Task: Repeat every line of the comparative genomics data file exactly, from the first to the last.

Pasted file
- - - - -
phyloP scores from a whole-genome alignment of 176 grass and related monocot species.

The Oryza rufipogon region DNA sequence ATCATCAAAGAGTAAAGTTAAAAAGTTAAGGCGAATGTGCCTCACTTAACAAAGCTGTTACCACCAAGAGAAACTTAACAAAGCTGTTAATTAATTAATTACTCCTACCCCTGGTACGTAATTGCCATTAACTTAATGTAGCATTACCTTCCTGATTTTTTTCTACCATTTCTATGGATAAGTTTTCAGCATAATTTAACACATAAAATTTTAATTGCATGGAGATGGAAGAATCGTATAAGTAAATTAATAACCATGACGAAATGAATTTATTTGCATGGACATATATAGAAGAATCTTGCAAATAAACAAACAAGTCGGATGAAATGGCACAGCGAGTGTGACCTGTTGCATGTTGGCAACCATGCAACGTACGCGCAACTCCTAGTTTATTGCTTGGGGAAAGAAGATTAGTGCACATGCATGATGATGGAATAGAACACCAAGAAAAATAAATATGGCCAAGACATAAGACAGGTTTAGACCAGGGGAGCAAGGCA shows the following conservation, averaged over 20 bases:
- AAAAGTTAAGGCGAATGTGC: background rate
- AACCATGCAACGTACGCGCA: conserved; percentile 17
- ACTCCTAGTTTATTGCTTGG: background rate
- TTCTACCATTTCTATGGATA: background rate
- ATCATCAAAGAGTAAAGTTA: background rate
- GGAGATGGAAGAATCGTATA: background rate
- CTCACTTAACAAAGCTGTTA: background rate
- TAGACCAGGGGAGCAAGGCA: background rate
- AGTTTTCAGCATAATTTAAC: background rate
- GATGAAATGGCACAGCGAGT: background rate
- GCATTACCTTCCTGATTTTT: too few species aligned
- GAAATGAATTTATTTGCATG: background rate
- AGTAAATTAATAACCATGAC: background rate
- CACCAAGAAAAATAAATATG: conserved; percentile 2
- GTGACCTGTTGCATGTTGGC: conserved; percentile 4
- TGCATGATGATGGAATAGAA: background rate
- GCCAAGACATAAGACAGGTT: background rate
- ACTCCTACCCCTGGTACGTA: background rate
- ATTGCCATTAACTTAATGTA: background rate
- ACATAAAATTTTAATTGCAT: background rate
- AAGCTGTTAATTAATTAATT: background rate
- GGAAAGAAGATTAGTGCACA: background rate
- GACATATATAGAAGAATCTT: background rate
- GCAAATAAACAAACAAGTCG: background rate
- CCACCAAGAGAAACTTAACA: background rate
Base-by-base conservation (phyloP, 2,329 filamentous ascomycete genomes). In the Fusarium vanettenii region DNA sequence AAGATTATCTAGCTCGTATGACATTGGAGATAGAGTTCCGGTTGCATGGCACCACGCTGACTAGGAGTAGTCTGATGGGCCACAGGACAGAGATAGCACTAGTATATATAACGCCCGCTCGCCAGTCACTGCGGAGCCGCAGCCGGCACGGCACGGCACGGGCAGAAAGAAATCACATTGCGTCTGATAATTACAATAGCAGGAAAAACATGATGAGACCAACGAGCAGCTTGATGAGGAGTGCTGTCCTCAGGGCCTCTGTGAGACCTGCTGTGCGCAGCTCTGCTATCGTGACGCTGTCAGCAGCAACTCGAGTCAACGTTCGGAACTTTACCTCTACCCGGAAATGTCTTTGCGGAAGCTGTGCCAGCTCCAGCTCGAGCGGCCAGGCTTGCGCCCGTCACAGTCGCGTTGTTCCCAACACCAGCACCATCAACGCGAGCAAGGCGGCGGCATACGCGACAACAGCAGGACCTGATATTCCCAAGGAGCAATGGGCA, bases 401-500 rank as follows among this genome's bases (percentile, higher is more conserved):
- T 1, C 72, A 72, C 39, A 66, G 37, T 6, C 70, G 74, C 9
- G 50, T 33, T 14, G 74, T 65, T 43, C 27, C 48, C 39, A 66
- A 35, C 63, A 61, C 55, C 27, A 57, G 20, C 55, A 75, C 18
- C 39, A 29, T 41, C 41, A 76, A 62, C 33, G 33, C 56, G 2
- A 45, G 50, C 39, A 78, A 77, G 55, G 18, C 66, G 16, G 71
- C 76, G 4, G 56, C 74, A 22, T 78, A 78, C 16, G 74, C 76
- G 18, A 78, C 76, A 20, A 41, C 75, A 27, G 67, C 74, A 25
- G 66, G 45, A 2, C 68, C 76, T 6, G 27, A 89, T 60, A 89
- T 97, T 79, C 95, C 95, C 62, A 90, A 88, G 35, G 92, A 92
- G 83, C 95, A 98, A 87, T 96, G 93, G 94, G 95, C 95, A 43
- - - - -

phyloP scores from a whole-genome alignment of 176 grass and related monocot species.

The Oryza rufipogon region DNA sequence ATCATCAAAGAGTAAAGTTAAAAAGTTAAGGCGAATGTGCCTCACTTAACAAAGCTGTTACCACCAAGAGAAACTTAACAAAGCTGTTAATTAATTAATTACTCCTACCCCTGGTACGTAATTGCCATTAACTTAATGTAGCATTACCTTCCTGATTTTTTTCTACCATTTCTATGGATAAGTTTTCAGCATAATTTAACACATAAAATTTTAATTGCATGGAGATGGAAGAATCGTATAAGTAAATTAATAACCATGACGAAATGAATTTATTTGCATGGACATATATAGAAGAATCTTGCAAATAAACAAACAAGTCGGATGAAATGGCACAGCGAGTGTGACCTGTTGCATGTTGGCAACCATGCAACGTACGCGCAACTCCTAGTTTATTGCTTGGGGAAAGAAGATTAGTGCACATGCATGATGATGGAATAGAACACCAAGAAAAATAAATATGGCCAAGACATAAGACAGGTTTAGACCAGGGGAGCAAGGCA shows the following conservation, averaged over 20 bases:
- AAAAGTTAAGGCGAATGTGC: background rate
- AACCATGCAACGTACGCGCA: conserved; percentile 17
- ACTCCTAGTTTATTGCTTGG: background rate
- TTCTACCATTTCTATGGATA: background rate
- ATCATCAAAGAGTAAAGTTA: background rate
- GGAGATGGAAGAATCGTATA: background rate
- CTCACTTAACAAAGCTGTTA: background rate
- TAGACCAGGGGAGCAAGGCA: background rate
- AGTTTTCAGCATAATTTAAC: background rate
- GATGAAATGGCACAGCGAGT: background rate
- GCATTACCTTCCTGATTTTT: too few species aligned
- GAAATGAATTTATTTGCATG: background rate
- AGTAAATTAATAACCATGAC: background rate
- CACCAAGAAAAATAAATATG: conserved; percentile 2
- GTGACCTGTTGCATGTTGGC: conserved; percentile 4
- TGCATGATGATGGAATAGAA: background rate
- GCCAAGACATAAGACAGGTT: background rate
- ACTCCTACCCCTGGTACGTA: background rate
- ATTGCCATTAACTTAATGTA: background rate
- ACATAAAATTTTAATTGCAT: background rate
- AAGCTGTTAATTAATTAATT: background rate
- GGAAAGAAGATTAGTGCACA: background rate
- GACATATATAGAAGAATCTT: background rate
- GCAAATAAACAAACAAGTCG: background rate
- CCACCAAGAGAAACTTAACA: background rate
Base-by-base conservation (phyloP, 2,329 filamentous ascomycete genomes). In the Fusarium vanettenii region DNA sequence AAGATTATCTAGCTCGTATGACATTGGAGATAGAGTTCCGGTTGCATGGCACCACGCTGACTAGGAGTAGTCTGATGGGCCACAGGACAGAGATAGCACTAGTATATATAACGCCCGCTCGCCAGTCACTGCGGAGCCGCAGCCGGCACGGCACGGCACGGGCAGAAAGAAATCACATTGCGTCTGATAATTACAATAGCAGGAAAAACATGATGAGACCAACGAGCAGCTTGATGAGGAGTGCTGTCCTCAGGGCCTCTGTGAGACCTGCTGTGCGCAGCTCTGCTATCGTGACGCTGTCAGCAGCAACTCGAGTCAACGTTCGGAACTTTACCTCTACCCGGAAATGTCTTTGCGGAAGCTGTGCCAGCTCCAGCTCGAGCGGCCAGGCTTGCGCCCGTCACAGTCGCGTTGTTCCCAACACCAGCACCATCAACGCGAGCAAGGCGGCGGCATACGCGACAACAGCAGGACCTGATATTCCCAAGGAGCAATGGGCA, bases 401-500 rank as follows among this genome's bases (percentile, higher is more conserved):
- T 1, C 72, A 72, C 39, A 66, G 37, T 6, C 70, G 74, C 9
- G 50, T 33, T 14, G 74, T 65, T 43, C 27, C 48, C 39, A 66
- A 35, C 63, A 61, C 55, C 27, A 57, G 20, C 55, A 75, C 18
- C 39, A 29, T 41, C 41, A 76, A 62, C 33, G 33, C 56, G 2
- A 45, G 50, C 39, A 78, A 77, G 55, G 18, C 66, G 16, G 71
- C 76, G 4, G 56, C 74, A 22, T 78, A 78, C 16, G 74, C 76
- G 18, A 78, C 76, A 20, A 41, C 75, A 27, G 67, C 74, A 25
- G 66, G 45, A 2, C 68, C 76, T 6, G 27, A 89, T 60, A 89
- T 97, T 79, C 95, C 95, C 62, A 90, A 88, G 35, G 92, A 92
- G 83, C 95, A 98, A 87, T 96, G 93, G 94, G 95, C 95, A 43